Though Bahamians were quite literally a world away from the battle lines of World War I, they were eager to perform their patriotic duty and support the British Empire.
In August 1914, shortly after war was declared, a Bahamas war relief fund was established. Within two months, Bahamians had contributed more than £2,000 (the equivalent of more than £200,000 in today’s currency.)
The Bahamas Red Cross Guild was formed and, together with the Bahamian chapter of the Imperial Order of the Daughters of the Empire (IODE), facilitated financial contributions and shipped food and clothing to the British Red Cross.
To assist the citizens of Belgium, which had been captured by Germany, local women formed the Bahamas League of the Cross of Geneva. Group members collected money, made clothing and staged fundraising concerts and other events.
Hundreds of Bahamian men volunteered to serve.
At first, Britain refused to accept any candidate ‘not of pure European descent.’ Following massive losses on the battlefield, however, the British West Indies Regiment (BWIR) was formed. Though black recruits could join the regiment, they were barred from receiving commissions or being promoted above the rank of sergeant.
Of the first 70 Bahamian volunteers, 30 were selected. The group, which included farmers, fishermen, tradesmen and civil servants, underwent extensive preliminary preparations in Nassau before sailing to Jamaica for further training.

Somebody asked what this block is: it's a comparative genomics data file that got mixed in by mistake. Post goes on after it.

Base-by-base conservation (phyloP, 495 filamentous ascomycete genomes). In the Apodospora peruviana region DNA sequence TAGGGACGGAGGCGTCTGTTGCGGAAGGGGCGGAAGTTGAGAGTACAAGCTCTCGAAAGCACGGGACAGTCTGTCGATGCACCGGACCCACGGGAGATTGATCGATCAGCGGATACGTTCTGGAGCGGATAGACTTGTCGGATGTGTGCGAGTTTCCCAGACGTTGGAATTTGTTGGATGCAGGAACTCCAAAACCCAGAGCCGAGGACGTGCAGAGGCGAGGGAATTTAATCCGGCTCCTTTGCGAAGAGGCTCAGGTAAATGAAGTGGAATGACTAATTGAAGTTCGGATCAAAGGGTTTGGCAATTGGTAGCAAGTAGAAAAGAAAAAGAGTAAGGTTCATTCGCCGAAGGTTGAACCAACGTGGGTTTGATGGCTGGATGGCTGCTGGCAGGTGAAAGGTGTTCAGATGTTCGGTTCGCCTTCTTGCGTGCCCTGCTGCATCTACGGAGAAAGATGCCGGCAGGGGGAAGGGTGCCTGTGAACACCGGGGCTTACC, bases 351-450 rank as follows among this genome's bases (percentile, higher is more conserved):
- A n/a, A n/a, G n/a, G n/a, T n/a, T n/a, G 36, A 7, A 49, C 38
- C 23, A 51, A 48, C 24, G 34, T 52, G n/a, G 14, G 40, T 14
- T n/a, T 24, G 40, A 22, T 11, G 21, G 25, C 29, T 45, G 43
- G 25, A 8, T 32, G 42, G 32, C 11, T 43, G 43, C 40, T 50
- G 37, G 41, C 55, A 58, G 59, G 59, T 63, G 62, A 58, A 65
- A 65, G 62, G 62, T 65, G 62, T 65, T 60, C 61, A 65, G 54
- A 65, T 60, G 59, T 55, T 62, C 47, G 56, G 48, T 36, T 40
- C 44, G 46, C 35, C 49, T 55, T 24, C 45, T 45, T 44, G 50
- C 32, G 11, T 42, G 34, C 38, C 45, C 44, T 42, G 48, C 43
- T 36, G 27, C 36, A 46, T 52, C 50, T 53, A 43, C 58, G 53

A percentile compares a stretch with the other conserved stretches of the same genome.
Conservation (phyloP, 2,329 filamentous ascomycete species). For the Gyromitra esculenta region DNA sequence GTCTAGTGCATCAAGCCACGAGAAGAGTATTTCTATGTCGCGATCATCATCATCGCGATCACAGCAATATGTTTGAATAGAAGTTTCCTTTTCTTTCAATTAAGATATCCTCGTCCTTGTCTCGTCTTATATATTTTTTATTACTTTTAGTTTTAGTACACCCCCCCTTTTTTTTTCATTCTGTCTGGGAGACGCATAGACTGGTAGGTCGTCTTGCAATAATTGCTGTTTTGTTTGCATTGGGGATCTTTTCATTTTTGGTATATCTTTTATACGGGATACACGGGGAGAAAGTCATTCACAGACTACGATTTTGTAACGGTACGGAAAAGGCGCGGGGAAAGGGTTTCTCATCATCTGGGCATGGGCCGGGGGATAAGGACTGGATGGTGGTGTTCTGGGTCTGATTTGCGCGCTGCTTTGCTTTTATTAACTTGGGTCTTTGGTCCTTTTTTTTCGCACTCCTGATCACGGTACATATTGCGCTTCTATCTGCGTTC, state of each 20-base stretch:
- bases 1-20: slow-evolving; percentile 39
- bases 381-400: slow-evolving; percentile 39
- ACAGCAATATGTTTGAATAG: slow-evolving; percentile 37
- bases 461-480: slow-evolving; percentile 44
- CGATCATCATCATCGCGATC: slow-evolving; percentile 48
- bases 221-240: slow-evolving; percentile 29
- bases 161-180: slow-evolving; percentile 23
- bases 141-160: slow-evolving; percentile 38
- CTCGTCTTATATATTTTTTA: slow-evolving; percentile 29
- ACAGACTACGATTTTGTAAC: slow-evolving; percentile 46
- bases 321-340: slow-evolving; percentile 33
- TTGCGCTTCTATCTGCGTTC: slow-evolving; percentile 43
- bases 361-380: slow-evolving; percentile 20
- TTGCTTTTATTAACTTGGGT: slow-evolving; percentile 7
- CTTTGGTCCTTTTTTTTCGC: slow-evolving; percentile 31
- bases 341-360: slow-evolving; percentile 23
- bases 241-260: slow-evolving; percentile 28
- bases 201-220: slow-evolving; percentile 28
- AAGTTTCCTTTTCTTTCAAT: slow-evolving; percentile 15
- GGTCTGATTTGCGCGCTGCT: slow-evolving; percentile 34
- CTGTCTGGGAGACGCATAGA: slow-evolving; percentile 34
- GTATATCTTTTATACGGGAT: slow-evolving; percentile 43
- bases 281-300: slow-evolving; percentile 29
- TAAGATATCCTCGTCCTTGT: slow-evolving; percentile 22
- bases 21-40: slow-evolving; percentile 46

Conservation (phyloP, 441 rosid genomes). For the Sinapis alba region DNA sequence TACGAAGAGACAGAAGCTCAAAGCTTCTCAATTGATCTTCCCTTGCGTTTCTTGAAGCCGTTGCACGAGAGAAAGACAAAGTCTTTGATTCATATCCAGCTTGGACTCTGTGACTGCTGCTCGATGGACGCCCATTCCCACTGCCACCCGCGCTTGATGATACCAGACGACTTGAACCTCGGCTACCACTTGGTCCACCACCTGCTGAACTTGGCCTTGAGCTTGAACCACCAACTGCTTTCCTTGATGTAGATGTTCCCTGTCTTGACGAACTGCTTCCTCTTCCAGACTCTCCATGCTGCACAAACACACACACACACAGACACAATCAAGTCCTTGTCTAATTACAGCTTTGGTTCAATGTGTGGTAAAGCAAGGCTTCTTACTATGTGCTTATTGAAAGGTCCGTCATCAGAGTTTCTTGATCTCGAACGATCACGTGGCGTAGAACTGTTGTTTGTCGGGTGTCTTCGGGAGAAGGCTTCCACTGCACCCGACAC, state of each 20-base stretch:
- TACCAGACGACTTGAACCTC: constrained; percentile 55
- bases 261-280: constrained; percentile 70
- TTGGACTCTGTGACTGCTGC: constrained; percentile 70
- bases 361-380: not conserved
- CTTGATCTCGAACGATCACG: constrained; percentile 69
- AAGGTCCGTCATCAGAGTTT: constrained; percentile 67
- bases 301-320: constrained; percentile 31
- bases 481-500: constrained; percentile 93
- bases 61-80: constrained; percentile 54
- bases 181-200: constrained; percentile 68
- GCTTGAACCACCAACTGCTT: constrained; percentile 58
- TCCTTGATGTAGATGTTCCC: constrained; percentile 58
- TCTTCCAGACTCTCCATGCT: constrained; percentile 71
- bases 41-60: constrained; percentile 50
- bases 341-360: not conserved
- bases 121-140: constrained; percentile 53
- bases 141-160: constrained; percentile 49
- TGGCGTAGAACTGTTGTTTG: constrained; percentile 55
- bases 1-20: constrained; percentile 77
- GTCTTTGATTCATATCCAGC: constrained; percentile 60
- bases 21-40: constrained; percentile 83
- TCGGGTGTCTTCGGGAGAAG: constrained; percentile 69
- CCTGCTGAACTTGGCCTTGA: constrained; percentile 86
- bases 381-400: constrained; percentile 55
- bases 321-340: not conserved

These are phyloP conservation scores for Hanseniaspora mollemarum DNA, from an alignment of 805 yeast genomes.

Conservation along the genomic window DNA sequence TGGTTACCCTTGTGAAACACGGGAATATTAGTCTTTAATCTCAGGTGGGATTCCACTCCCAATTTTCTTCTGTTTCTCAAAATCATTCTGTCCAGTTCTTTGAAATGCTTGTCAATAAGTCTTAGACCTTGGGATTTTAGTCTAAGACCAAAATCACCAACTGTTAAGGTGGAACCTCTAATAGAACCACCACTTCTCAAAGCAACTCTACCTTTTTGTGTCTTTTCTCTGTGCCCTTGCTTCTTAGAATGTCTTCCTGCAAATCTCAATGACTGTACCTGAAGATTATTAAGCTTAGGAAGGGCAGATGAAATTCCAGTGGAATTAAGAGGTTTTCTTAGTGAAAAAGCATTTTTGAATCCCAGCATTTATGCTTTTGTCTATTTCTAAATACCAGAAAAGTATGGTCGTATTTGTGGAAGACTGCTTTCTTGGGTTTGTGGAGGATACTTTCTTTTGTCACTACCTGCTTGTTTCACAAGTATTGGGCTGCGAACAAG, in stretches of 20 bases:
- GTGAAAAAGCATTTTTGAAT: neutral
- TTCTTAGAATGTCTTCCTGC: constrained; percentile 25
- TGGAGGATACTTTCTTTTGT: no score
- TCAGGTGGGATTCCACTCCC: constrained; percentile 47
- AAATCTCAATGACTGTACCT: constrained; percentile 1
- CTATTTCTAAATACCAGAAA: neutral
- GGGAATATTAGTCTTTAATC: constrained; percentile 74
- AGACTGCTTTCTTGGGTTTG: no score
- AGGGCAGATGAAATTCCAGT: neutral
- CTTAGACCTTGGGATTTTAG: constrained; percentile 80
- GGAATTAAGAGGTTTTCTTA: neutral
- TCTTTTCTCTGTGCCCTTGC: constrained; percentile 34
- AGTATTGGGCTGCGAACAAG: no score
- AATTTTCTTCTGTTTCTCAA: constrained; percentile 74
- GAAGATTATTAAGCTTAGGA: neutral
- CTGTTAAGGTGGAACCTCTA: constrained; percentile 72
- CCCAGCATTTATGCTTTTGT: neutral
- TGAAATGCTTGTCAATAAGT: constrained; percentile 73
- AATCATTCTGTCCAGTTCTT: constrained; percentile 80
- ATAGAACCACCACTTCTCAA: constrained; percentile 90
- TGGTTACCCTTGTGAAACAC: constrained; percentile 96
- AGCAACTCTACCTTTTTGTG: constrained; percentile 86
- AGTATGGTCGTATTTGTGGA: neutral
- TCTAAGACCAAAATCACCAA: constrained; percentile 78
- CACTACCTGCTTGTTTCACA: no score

The Gallant Thirty, as they were known, included: Captain William F. Albury (who was placed in temporary command of the contingent en route to Jamaica), Fletcher Albury, Dr R. W. Albury (who provided medical and dental aid), George Aranha, Matthew Armbrister, Robert J. Atwill, Charles Bain, James Bain, Harold Bascombe, Charles Bethel, G. P. Bethel, Horatio C. O. Brown, Austin Dean, John Demeritte, Sidney C. Farrington (third in command), Frederick Flowers, A. Henry Fountain, Heisal S. Hall, George H. Johnson, Artie Kemp, James H. Knowles, Frederick C. C. Lightbourn, Bruce M. Maura, Origen H. Mason (second in command), Henry A. Roach, A. Vincent Roberts, James S. Taylor, William Thompson, John Williams and Reginald Wood. (I’d love to be able to match these names with the faces in the photo above. If you can help, please let me know.)
As described in the August 31, 1915 issue of Nassau Tribune the Gallant Thirty were feted at a formal farewell ceremony prior to their departure. Accompanied by the police band, the men marched from Nassau’s Eastern Parade to Rawson Square, singing “Our Bahamian Boys,” a song specially penned in their honour by police officer and St. Agnes Anglican Church organist, Austin Destoup.
Two months later, in November 1915, 105 more Bahamian men joined the regiment. Eighty-seven additional recruits followed in May 1916.
A total of 486 Bahamians served in the British West Indies Regiment during World War I. (Hundreds more served in the British, Canadian and U.S. forces.) Most BWIR members provided manual labour on road works and gun placement behind the lines, though some saw combat in Palestine and Iraq.
Likely because so few of them served on the front lines, only six Bahamians were killed in action during WW1. Three more succumbed to wounds and 28 died of other causes.
Ninety-seven years ago today, at the 11th hour of the 11th day of the 11th month of 1918, Germany signed the Armistice ending World War I. Shortly after, King George V designated November 11 as a day to remember and honour armed forces members killed during the war.
This post is dedicated to the Gallant Thirty, and to all Bahamians who have sacrificed of themselves in service to the British Empire or the Commonwealth of the Bahamas. We remember.